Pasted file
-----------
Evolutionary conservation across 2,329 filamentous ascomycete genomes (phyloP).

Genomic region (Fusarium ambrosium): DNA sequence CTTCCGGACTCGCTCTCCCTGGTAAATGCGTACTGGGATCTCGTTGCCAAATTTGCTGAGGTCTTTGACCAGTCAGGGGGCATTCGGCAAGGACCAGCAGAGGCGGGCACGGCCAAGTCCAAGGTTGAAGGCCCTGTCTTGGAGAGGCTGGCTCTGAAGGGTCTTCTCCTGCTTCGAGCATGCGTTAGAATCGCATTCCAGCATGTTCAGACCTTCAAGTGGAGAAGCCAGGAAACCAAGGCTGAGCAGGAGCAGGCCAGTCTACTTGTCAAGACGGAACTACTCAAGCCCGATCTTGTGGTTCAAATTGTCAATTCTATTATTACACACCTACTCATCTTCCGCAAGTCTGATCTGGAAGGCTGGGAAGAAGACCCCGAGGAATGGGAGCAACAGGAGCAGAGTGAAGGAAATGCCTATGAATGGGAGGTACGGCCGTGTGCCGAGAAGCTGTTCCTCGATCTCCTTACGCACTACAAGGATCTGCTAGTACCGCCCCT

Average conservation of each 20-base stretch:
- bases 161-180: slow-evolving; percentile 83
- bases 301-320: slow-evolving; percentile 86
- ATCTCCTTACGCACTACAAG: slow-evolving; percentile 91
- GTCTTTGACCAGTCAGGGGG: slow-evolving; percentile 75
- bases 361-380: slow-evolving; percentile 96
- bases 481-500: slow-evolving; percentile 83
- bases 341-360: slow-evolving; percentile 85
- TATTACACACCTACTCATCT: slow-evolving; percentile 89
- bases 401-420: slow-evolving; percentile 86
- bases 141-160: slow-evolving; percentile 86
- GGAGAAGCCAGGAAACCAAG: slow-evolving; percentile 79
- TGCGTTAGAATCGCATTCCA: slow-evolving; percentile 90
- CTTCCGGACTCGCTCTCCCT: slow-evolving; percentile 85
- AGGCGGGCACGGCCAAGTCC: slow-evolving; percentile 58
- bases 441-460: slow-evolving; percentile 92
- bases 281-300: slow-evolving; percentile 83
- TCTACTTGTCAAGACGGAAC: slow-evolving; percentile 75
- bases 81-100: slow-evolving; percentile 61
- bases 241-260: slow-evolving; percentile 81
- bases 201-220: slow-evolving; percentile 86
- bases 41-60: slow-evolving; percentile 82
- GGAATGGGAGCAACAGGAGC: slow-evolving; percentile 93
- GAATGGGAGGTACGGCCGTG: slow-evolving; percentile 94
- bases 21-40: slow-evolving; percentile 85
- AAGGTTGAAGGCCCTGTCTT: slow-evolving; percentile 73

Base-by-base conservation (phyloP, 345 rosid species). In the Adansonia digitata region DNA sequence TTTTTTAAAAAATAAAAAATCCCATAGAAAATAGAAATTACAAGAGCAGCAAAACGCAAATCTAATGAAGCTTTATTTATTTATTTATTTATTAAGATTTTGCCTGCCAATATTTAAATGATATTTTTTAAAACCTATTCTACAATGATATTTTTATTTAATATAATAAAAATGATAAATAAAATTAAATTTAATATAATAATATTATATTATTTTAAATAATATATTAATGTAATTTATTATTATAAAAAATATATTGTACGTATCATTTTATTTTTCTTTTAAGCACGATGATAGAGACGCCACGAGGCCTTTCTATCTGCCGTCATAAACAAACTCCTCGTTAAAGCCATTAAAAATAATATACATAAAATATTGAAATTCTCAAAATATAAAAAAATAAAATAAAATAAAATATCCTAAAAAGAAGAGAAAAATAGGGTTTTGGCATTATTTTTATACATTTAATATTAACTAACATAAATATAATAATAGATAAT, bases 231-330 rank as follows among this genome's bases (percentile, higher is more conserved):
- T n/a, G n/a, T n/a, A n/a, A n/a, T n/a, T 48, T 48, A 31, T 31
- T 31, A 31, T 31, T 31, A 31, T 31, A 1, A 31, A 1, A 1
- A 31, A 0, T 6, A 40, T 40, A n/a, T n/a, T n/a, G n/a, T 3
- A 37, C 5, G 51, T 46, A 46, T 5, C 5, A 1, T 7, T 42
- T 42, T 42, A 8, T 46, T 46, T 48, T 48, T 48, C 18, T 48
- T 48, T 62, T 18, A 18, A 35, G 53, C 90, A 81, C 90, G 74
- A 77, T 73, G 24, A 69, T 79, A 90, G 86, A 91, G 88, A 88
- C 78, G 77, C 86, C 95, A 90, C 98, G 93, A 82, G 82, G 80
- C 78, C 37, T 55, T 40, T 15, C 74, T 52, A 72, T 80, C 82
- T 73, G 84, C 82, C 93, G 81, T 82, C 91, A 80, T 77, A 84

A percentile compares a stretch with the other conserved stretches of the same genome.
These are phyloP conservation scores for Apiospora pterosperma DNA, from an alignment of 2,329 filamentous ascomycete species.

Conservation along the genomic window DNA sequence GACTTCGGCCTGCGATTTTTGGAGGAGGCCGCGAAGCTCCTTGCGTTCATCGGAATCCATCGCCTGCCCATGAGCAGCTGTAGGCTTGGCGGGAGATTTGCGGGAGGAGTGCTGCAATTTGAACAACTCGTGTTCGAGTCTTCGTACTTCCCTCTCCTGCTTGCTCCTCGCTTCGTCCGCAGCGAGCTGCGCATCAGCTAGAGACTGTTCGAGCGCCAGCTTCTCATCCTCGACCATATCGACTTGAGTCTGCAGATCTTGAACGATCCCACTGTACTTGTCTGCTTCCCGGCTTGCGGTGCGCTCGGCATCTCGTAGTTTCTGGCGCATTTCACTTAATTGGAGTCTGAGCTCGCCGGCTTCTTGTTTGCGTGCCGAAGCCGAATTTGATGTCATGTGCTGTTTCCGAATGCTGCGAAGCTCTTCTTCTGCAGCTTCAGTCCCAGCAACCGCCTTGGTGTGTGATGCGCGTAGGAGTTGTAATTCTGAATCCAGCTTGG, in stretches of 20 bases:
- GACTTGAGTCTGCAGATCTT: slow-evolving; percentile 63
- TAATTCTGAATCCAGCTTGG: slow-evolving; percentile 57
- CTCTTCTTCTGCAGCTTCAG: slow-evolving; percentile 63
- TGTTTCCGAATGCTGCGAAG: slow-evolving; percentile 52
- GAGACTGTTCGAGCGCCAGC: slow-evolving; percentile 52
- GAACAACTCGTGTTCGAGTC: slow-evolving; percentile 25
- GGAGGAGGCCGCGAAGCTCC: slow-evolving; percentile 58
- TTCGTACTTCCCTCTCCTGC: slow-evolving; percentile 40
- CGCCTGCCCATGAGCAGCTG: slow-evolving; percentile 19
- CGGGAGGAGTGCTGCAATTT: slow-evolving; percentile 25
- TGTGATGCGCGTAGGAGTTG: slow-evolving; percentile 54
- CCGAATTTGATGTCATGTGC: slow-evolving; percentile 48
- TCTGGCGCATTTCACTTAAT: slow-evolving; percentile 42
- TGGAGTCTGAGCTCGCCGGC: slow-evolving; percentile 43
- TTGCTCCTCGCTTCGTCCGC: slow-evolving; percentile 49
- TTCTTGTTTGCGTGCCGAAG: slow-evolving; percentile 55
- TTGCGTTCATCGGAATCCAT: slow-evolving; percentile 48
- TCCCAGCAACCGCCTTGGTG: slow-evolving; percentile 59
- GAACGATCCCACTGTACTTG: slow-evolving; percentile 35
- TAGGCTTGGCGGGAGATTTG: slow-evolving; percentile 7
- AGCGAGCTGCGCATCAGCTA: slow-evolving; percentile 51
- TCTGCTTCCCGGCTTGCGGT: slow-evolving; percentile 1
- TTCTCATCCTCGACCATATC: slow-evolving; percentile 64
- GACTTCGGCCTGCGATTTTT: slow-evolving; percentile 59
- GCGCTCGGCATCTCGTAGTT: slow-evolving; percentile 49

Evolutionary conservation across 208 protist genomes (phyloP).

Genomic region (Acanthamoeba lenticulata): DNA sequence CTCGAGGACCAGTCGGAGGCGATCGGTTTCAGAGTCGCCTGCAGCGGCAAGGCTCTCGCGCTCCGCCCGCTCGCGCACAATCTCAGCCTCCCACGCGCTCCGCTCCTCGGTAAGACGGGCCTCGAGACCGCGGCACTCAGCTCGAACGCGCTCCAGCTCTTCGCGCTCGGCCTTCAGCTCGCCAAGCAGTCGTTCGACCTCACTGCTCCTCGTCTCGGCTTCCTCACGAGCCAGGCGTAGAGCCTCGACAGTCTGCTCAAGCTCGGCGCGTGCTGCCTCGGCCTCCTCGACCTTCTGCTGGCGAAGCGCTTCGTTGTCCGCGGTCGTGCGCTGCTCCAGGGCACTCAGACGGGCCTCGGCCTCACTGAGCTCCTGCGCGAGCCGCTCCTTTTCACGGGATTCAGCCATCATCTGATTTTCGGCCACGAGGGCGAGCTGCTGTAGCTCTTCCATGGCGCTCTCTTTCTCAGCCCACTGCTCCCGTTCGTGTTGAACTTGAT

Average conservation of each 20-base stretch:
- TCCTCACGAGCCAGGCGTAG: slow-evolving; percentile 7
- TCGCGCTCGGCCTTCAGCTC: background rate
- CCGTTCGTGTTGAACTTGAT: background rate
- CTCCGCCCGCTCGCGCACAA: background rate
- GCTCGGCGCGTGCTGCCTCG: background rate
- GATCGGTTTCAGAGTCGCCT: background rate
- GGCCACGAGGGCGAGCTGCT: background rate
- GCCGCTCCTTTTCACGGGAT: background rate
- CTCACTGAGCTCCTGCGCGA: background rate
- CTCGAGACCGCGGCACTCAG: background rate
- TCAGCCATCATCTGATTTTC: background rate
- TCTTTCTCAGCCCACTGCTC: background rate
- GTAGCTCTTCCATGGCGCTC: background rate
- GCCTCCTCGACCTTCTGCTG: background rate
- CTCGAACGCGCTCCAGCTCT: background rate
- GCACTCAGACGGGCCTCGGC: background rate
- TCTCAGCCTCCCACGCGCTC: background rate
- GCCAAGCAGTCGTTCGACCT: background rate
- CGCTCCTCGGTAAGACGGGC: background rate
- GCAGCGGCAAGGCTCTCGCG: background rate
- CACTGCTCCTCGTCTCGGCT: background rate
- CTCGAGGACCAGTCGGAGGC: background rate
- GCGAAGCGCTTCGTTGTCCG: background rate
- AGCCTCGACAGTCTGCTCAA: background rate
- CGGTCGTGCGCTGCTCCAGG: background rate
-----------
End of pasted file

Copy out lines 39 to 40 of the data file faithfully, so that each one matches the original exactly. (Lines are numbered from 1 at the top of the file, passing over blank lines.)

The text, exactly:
- T 73, G 84, C 82, C 93, G 81, T 82, C 91, A 80, T 77, A 84

A percentile compares a stretch with the other conserved stretches of the same genome.